10 Realms of Cloud Security Services

Computer Security Alliance Foresees Security as a Service
10 Realms of Cloud Security Services
Security poses a major challenge to the widespread adoption of cloud computing, yet an association of cloud users and vendors sees the cloud as a provider of information security services.

The Security-as-a-Service Working Group of the Cloud Security Alliance, a not-for-profit association formed by cloud-computing stakeholders, issued a report Monday that defines 10 categories of security services that can be offered over the cloud.

The alliance said its report is aimed at providing cloud users and providers greater clarity on security as a service in order to ease its adoption while limiting the financial burden security presents to organizations. The 10 security-as-a-service categories are:

  1. Identity and Access Management should provide controls for assured identities and access management. Identity and access management includes people, processes and systems that are used to manage access to enterprise resources by assuring the identity of an entity is verified and is granted the correct level of access based on this assured identity. Audit logs of activity such as successful and failed authentication and access attempts should be kept by the application/solution.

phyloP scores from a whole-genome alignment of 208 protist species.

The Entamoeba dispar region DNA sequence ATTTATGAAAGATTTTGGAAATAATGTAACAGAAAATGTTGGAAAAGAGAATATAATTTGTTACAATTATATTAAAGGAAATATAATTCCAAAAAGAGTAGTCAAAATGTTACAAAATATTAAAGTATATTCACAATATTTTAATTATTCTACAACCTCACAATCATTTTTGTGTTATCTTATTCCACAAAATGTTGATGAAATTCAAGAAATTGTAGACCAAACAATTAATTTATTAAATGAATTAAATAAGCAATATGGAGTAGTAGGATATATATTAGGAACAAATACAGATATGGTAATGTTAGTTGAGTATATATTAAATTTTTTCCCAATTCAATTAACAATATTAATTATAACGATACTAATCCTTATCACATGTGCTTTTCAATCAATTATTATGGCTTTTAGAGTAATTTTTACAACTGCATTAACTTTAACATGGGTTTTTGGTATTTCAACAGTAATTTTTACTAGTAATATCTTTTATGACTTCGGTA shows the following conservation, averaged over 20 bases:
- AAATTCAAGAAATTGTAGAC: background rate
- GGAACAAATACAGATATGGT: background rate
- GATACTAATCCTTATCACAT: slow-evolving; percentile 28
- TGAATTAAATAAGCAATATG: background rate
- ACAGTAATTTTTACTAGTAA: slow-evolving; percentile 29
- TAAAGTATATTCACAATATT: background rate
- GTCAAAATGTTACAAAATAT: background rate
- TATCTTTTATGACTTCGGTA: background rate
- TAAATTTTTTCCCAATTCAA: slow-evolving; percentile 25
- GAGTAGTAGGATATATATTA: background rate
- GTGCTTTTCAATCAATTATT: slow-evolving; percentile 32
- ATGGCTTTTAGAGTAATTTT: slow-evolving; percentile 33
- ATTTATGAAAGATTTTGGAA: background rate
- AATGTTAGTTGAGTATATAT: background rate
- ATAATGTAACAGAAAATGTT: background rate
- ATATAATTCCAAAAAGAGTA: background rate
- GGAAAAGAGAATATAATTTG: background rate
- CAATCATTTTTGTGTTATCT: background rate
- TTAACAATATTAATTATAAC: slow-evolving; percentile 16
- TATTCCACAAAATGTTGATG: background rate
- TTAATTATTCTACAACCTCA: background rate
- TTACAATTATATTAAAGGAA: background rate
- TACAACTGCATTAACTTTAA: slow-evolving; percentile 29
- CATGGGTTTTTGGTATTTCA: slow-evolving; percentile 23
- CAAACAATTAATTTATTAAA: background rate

2. Data Loss Prevention is the monitoring, protecting and verifying the security of data at rest, in motion and in use in the cloud and on-premises. Data loss prevention services offer protection of data usually by running as some sort of client on desktops/servers and running rules around what can be done. Within the cloud, data loss prevention services could be offered as something that is provided as part of the build, such that all servers built for that client get the data loss prevention software installed with an agreed set of rules deployed.
  3. Web Security is real-time protection offered either on-premise through software/appliance installation or via the cloud by proxying or redirecting web traffic to the cloud provider. This provides an added layer of protection on top of things like AV to prevent malware from entering the enterprise via activities such as web browsing. Policy rules around the types of web access and the times this is acceptable also can be enforced via these web security technologies.
  4. E-mail Security should provide control over inbound and outbound e-mail, thereby protecting the organization from phishing and malicious attachments, enforcing corporate policies such as acceptable use and spam and providing business continuity options. The solution should allow for policy-based encryption of e-mails as well as integrating with various e-mail server offerings. Digital signatures enabling identification and non-repudiation are features of many cloud e-mail security solutions.